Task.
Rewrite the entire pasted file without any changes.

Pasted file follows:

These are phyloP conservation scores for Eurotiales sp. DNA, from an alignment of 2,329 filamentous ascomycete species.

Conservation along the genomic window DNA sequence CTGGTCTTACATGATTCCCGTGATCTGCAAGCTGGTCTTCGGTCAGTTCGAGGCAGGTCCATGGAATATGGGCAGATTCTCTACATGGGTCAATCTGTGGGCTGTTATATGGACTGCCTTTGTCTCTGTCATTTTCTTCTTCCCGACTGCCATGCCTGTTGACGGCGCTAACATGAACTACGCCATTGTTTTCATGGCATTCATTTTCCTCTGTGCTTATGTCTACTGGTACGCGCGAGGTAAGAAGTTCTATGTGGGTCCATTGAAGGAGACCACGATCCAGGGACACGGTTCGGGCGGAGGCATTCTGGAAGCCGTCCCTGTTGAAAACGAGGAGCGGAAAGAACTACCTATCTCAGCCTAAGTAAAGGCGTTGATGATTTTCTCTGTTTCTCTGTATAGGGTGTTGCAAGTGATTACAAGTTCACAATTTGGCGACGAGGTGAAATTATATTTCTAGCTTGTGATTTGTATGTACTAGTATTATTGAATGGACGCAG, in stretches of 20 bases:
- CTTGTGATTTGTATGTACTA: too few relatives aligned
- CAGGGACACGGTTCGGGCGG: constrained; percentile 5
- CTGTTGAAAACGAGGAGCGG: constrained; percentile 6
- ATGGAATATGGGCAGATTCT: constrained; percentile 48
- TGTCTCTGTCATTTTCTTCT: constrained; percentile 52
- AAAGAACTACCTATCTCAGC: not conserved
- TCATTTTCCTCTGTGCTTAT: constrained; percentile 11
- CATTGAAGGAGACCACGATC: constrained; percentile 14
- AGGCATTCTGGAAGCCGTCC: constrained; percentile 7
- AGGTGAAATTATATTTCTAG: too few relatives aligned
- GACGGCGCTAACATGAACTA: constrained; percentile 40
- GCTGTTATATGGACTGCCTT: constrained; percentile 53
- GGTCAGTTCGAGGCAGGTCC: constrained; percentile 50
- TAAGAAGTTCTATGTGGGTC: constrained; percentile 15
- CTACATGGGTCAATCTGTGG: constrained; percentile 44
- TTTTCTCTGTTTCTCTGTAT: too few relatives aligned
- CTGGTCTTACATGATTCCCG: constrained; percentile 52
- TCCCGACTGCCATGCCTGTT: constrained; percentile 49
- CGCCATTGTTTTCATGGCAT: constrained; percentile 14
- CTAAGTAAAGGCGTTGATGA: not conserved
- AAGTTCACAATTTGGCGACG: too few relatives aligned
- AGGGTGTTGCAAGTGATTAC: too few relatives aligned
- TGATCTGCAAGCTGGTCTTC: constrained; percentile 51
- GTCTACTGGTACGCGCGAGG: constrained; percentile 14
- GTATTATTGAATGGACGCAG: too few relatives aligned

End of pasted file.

These are phyloP conservation scores for Eurotiales sp. DNA, from an alignment of 2,329 filamentous ascomycete species.

Conservation along the genomic window DNA sequence CTGGTCTTACATGATTCCCGTGATCTGCAAGCTGGTCTTCGGTCAGTTCGAGGCAGGTCCATGGAATATGGGCAGATTCTCTACATGGGTCAATCTGTGGGCTGTTATATGGACTGCCTTTGTCTCTGTCATTTTCTTCTTCCCGACTGCCATGCCTGTTGACGGCGCTAACATGAACTACGCCATTGTTTTCATGGCATTCATTTTCCTCTGTGCTTATGTCTACTGGTACGCGCGAGGTAAGAAGTTCTATGTGGGTCCATTGAAGGAGACCACGATCCAGGGACACGGTTCGGGCGGAGGCATTCTGGAAGCCGTCCCTGTTGAAAACGAGGAGCGGAAAGAACTACCTATCTCAGCCTAAGTAAAGGCGTTGATGATTTTCTCTGTTTCTCTGTATAGGGTGTTGCAAGTGATTACAAGTTCACAATTTGGCGACGAGGTGAAATTATATTTCTAGCTTGTGATTTGTATGTACTAGTATTATTGAATGGACGCAG, in stretches of 20 bases:
- CTTGTGATTTGTATGTACTA: too few relatives aligned
- CAGGGACACGGTTCGGGCGG: constrained; percentile 5
- CTGTTGAAAACGAGGAGCGG: constrained; percentile 6
- ATGGAATATGGGCAGATTCT: constrained; percentile 48
- TGTCTCTGTCATTTTCTTCT: constrained; percentile 52
- AAAGAACTACCTATCTCAGC: not conserved
- TCATTTTCCTCTGTGCTTAT: constrained; percentile 11
- CATTGAAGGAGACCACGATC: constrained; percentile 14
- AGGCATTCTGGAAGCCGTCC: constrained; percentile 7
- AGGTGAAATTATATTTCTAG: too few relatives aligned
- GACGGCGCTAACATGAACTA: constrained; percentile 40
- GCTGTTATATGGACTGCCTT: constrained; percentile 53
- GGTCAGTTCGAGGCAGGTCC: constrained; percentile 50
- TAAGAAGTTCTATGTGGGTC: constrained; percentile 15
- CTACATGGGTCAATCTGTGG: constrained; percentile 44
- TTTTCTCTGTTTCTCTGTAT: too few relatives aligned
- CTGGTCTTACATGATTCCCG: constrained; percentile 52
- TCCCGACTGCCATGCCTGTT: constrained; percentile 49
- CGCCATTGTTTTCATGGCAT: constrained; percentile 14
- CTAAGTAAAGGCGTTGATGA: not conserved
- AAGTTCACAATTTGGCGACG: too few relatives aligned
- AGGGTGTTGCAAGTGATTAC: too few relatives aligned
- TGATCTGCAAGCTGGTCTTC: constrained; percentile 51
- GTCTACTGGTACGCGCGAGG: constrained; percentile 14
- GTATTATTGAATGGACGCAG: too few relatives aligned